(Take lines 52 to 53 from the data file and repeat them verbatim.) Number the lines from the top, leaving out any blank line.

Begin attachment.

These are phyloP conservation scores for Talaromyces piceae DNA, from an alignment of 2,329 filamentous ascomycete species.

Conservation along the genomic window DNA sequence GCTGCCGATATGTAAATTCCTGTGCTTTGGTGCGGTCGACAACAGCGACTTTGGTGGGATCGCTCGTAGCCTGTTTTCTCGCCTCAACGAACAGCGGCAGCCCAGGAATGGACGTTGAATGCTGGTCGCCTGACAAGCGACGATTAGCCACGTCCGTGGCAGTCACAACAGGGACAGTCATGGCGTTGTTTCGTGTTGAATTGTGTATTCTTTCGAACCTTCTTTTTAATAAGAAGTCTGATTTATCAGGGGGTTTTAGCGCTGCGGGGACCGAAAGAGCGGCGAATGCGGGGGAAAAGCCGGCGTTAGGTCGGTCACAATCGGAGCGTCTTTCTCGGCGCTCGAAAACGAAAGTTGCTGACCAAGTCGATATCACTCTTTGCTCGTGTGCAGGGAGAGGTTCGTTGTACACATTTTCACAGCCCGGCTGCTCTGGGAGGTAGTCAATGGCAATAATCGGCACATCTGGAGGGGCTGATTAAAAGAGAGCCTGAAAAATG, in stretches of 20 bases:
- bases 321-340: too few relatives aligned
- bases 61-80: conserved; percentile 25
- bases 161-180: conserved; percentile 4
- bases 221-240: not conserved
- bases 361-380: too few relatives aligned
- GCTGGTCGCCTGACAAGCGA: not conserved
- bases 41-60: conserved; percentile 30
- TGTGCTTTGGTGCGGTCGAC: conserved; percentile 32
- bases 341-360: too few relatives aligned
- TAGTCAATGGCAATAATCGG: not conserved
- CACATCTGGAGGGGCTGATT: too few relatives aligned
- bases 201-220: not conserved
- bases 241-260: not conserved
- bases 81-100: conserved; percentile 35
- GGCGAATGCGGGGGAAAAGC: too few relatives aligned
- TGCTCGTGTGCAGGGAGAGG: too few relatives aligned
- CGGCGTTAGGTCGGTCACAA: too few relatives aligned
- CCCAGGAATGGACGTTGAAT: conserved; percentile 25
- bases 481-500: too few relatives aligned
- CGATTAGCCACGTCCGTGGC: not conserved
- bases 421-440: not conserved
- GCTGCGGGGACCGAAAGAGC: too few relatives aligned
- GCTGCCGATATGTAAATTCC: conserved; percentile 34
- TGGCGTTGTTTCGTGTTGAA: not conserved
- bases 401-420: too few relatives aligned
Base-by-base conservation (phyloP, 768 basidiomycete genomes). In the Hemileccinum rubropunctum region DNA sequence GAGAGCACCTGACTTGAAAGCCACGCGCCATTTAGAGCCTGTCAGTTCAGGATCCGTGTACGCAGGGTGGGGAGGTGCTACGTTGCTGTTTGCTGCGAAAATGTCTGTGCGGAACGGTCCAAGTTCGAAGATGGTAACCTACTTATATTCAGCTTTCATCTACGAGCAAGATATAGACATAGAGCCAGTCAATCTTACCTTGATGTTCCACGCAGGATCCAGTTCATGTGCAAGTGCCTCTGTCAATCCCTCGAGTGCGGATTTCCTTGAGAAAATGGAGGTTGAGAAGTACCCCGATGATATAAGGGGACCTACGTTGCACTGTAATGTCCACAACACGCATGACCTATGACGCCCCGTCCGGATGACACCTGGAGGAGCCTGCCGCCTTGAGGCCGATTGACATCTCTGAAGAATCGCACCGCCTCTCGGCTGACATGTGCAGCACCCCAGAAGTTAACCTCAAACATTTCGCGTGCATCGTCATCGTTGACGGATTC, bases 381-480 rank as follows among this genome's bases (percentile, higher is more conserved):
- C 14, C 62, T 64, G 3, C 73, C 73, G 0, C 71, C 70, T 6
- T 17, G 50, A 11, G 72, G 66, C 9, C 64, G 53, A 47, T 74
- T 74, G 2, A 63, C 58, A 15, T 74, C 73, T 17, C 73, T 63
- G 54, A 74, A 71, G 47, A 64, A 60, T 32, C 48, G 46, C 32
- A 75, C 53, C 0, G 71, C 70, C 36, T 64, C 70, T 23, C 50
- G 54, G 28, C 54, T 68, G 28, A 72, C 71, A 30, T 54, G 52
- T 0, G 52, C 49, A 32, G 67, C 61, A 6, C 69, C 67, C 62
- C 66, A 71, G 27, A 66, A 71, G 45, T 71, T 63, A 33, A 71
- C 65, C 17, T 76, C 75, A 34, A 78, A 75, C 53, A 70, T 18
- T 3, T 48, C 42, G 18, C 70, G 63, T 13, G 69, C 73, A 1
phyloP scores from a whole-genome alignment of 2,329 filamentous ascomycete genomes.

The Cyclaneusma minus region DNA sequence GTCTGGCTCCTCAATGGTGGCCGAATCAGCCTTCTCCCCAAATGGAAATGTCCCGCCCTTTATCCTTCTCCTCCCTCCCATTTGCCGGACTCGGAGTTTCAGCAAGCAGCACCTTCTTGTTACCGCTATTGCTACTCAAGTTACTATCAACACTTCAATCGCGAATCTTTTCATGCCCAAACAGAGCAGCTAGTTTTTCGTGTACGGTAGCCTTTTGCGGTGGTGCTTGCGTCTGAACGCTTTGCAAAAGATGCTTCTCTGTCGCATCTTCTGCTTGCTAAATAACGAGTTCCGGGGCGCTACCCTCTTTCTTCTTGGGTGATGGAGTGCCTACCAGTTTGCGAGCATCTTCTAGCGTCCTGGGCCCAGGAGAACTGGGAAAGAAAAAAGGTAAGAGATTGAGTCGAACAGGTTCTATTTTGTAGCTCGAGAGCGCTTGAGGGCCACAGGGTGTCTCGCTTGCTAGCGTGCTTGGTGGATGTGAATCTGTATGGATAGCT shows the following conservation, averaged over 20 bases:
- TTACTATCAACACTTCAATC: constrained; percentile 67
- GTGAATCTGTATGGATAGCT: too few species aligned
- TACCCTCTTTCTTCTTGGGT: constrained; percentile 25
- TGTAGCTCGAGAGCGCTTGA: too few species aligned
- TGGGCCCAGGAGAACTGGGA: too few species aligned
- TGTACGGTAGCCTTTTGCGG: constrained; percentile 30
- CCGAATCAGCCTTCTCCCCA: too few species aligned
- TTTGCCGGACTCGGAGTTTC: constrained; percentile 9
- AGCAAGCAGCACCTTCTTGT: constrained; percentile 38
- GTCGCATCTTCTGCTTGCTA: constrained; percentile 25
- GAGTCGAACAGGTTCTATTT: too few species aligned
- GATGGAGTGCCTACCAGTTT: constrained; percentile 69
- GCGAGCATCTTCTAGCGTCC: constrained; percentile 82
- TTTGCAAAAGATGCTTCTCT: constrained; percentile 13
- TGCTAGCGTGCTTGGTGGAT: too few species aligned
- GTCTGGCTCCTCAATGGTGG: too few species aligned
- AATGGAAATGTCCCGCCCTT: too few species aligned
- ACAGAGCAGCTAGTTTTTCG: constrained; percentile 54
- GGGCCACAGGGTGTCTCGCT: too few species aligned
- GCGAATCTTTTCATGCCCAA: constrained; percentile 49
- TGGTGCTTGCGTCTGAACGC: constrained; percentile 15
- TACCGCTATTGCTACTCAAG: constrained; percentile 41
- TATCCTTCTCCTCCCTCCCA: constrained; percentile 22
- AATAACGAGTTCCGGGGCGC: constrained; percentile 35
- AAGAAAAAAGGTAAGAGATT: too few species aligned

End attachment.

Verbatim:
- GATGGAGTGCCTACCAGTTT: constrained; percentile 69
- GCGAGCATCTTCTAGCGTCC: constrained; percentile 82